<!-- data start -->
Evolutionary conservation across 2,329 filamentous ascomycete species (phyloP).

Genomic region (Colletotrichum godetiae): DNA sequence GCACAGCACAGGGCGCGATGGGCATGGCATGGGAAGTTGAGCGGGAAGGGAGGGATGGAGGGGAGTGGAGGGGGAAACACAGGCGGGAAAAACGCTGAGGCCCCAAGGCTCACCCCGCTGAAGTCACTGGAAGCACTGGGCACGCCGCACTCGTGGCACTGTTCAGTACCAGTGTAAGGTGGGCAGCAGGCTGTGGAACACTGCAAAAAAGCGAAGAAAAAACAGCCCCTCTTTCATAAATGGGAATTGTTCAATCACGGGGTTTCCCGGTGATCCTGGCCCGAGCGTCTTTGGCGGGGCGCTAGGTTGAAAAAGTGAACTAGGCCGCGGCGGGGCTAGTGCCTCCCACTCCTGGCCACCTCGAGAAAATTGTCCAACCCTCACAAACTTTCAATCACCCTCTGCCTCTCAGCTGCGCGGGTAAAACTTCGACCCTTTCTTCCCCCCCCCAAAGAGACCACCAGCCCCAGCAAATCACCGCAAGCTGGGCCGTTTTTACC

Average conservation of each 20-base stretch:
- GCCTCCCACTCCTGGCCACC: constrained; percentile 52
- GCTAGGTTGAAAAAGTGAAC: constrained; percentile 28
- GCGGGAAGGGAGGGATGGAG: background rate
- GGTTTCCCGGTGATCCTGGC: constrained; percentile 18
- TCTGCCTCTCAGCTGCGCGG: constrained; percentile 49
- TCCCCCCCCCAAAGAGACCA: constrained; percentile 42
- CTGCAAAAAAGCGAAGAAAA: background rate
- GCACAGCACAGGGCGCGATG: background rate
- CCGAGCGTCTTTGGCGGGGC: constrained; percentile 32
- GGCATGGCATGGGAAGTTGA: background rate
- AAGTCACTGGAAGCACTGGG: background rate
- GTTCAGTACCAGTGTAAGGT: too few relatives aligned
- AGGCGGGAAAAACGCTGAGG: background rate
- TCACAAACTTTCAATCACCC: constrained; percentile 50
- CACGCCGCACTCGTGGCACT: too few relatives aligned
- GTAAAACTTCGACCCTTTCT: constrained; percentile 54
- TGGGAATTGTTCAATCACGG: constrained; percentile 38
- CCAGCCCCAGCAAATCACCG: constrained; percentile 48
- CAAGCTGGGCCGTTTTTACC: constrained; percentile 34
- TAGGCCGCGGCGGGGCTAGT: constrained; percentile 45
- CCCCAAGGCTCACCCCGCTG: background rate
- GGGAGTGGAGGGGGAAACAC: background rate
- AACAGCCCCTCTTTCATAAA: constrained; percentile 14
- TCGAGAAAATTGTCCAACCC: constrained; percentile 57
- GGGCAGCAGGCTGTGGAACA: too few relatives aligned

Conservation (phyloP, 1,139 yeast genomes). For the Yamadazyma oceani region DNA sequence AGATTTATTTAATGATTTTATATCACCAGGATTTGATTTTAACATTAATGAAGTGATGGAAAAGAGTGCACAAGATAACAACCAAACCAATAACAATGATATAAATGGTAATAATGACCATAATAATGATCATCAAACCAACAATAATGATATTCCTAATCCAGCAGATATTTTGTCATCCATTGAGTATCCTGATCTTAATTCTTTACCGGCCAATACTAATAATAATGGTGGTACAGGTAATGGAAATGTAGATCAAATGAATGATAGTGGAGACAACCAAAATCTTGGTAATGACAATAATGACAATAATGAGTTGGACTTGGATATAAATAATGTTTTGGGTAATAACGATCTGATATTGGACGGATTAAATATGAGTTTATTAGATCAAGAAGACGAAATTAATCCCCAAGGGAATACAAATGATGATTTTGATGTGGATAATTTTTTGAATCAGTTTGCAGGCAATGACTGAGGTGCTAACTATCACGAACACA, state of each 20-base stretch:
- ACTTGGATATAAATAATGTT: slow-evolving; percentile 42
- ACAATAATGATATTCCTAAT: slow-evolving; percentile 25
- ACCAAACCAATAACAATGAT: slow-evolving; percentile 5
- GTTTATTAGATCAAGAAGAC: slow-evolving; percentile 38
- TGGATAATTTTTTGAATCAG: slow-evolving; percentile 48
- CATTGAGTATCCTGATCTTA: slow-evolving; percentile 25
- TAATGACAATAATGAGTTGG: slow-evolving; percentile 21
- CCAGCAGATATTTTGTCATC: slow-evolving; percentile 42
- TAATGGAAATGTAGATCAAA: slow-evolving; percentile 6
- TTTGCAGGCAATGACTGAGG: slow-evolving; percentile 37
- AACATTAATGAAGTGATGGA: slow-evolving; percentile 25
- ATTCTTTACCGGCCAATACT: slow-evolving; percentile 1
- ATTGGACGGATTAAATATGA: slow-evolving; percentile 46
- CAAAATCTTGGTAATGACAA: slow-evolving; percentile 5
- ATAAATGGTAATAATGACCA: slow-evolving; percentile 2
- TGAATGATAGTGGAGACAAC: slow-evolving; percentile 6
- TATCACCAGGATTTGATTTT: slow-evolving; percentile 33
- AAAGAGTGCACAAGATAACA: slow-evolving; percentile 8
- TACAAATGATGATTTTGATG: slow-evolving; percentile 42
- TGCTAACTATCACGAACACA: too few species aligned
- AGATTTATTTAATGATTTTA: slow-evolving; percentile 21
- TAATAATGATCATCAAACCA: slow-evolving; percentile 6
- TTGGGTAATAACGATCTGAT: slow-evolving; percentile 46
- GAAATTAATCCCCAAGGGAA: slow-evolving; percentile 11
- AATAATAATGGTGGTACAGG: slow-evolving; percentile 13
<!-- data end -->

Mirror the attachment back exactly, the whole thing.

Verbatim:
Evolutionary conservation across 2,329 filamentous ascomycete species (phyloP).

Genomic region (Colletotrichum godetiae): DNA sequence GCACAGCACAGGGCGCGATGGGCATGGCATGGGAAGTTGAGCGGGAAGGGAGGGATGGAGGGGAGTGGAGGGGGAAACACAGGCGGGAAAAACGCTGAGGCCCCAAGGCTCACCCCGCTGAAGTCACTGGAAGCACTGGGCACGCCGCACTCGTGGCACTGTTCAGTACCAGTGTAAGGTGGGCAGCAGGCTGTGGAACACTGCAAAAAAGCGAAGAAAAAACAGCCCCTCTTTCATAAATGGGAATTGTTCAATCACGGGGTTTCCCGGTGATCCTGGCCCGAGCGTCTTTGGCGGGGCGCTAGGTTGAAAAAGTGAACTAGGCCGCGGCGGGGCTAGTGCCTCCCACTCCTGGCCACCTCGAGAAAATTGTCCAACCCTCACAAACTTTCAATCACCCTCTGCCTCTCAGCTGCGCGGGTAAAACTTCGACCCTTTCTTCCCCCCCCCAAAGAGACCACCAGCCCCAGCAAATCACCGCAAGCTGGGCCGTTTTTACC

Average conservation of each 20-base stretch:
- GCCTCCCACTCCTGGCCACC: constrained; percentile 52
- GCTAGGTTGAAAAAGTGAAC: constrained; percentile 28
- GCGGGAAGGGAGGGATGGAG: background rate
- GGTTTCCCGGTGATCCTGGC: constrained; percentile 18
- TCTGCCTCTCAGCTGCGCGG: constrained; percentile 49
- TCCCCCCCCCAAAGAGACCA: constrained; percentile 42
- CTGCAAAAAAGCGAAGAAAA: background rate
- GCACAGCACAGGGCGCGATG: background rate
- CCGAGCGTCTTTGGCGGGGC: constrained; percentile 32
- GGCATGGCATGGGAAGTTGA: background rate
- AAGTCACTGGAAGCACTGGG: background rate
- GTTCAGTACCAGTGTAAGGT: too few relatives aligned
- AGGCGGGAAAAACGCTGAGG: background rate
- TCACAAACTTTCAATCACCC: constrained; percentile 50
- CACGCCGCACTCGTGGCACT: too few relatives aligned
- GTAAAACTTCGACCCTTTCT: constrained; percentile 54
- TGGGAATTGTTCAATCACGG: constrained; percentile 38
- CCAGCCCCAGCAAATCACCG: constrained; percentile 48
- CAAGCTGGGCCGTTTTTACC: constrained; percentile 34
- TAGGCCGCGGCGGGGCTAGT: constrained; percentile 45
- CCCCAAGGCTCACCCCGCTG: background rate
- GGGAGTGGAGGGGGAAACAC: background rate
- AACAGCCCCTCTTTCATAAA: constrained; percentile 14
- TCGAGAAAATTGTCCAACCC: constrained; percentile 57
- GGGCAGCAGGCTGTGGAACA: too few relatives aligned

Conservation (phyloP, 1,139 yeast genomes). For the Yamadazyma oceani region DNA sequence AGATTTATTTAATGATTTTATATCACCAGGATTTGATTTTAACATTAATGAAGTGATGGAAAAGAGTGCACAAGATAACAACCAAACCAATAACAATGATATAAATGGTAATAATGACCATAATAATGATCATCAAACCAACAATAATGATATTCCTAATCCAGCAGATATTTTGTCATCCATTGAGTATCCTGATCTTAATTCTTTACCGGCCAATACTAATAATAATGGTGGTACAGGTAATGGAAATGTAGATCAAATGAATGATAGTGGAGACAACCAAAATCTTGGTAATGACAATAATGACAATAATGAGTTGGACTTGGATATAAATAATGTTTTGGGTAATAACGATCTGATATTGGACGGATTAAATATGAGTTTATTAGATCAAGAAGACGAAATTAATCCCCAAGGGAATACAAATGATGATTTTGATGTGGATAATTTTTTGAATCAGTTTGCAGGCAATGACTGAGGTGCTAACTATCACGAACACA, state of each 20-base stretch:
- ACTTGGATATAAATAATGTT: slow-evolving; percentile 42
- ACAATAATGATATTCCTAAT: slow-evolving; percentile 25
- ACCAAACCAATAACAATGAT: slow-evolving; percentile 5
- GTTTATTAGATCAAGAAGAC: slow-evolving; percentile 38
- TGGATAATTTTTTGAATCAG: slow-evolving; percentile 48
- CATTGAGTATCCTGATCTTA: slow-evolving; percentile 25
- TAATGACAATAATGAGTTGG: slow-evolving; percentile 21
- CCAGCAGATATTTTGTCATC: slow-evolving; percentile 42
- TAATGGAAATGTAGATCAAA: slow-evolving; percentile 6
- TTTGCAGGCAATGACTGAGG: slow-evolving; percentile 37
- AACATTAATGAAGTGATGGA: slow-evolving; percentile 25
- ATTCTTTACCGGCCAATACT: slow-evolving; percentile 1
- ATTGGACGGATTAAATATGA: slow-evolving; percentile 46
- CAAAATCTTGGTAATGACAA: slow-evolving; percentile 5
- ATAAATGGTAATAATGACCA: slow-evolving; percentile 2
- TGAATGATAGTGGAGACAAC: slow-evolving; percentile 6
- TATCACCAGGATTTGATTTT: slow-evolving; percentile 33
- AAAGAGTGCACAAGATAACA: slow-evolving; percentile 8
- TACAAATGATGATTTTGATG: slow-evolving; percentile 42
- TGCTAACTATCACGAACACA: too few species aligned
- AGATTTATTTAATGATTTTA: slow-evolving; percentile 21
- TAATAATGATCATCAAACCA: slow-evolving; percentile 6
- TTGGGTAATAACGATCTGAT: slow-evolving; percentile 46
- GAAATTAATCCCCAAGGGAA: slow-evolving; percentile 11
- AATAATAATGGTGGTACAGG: slow-evolving; percentile 13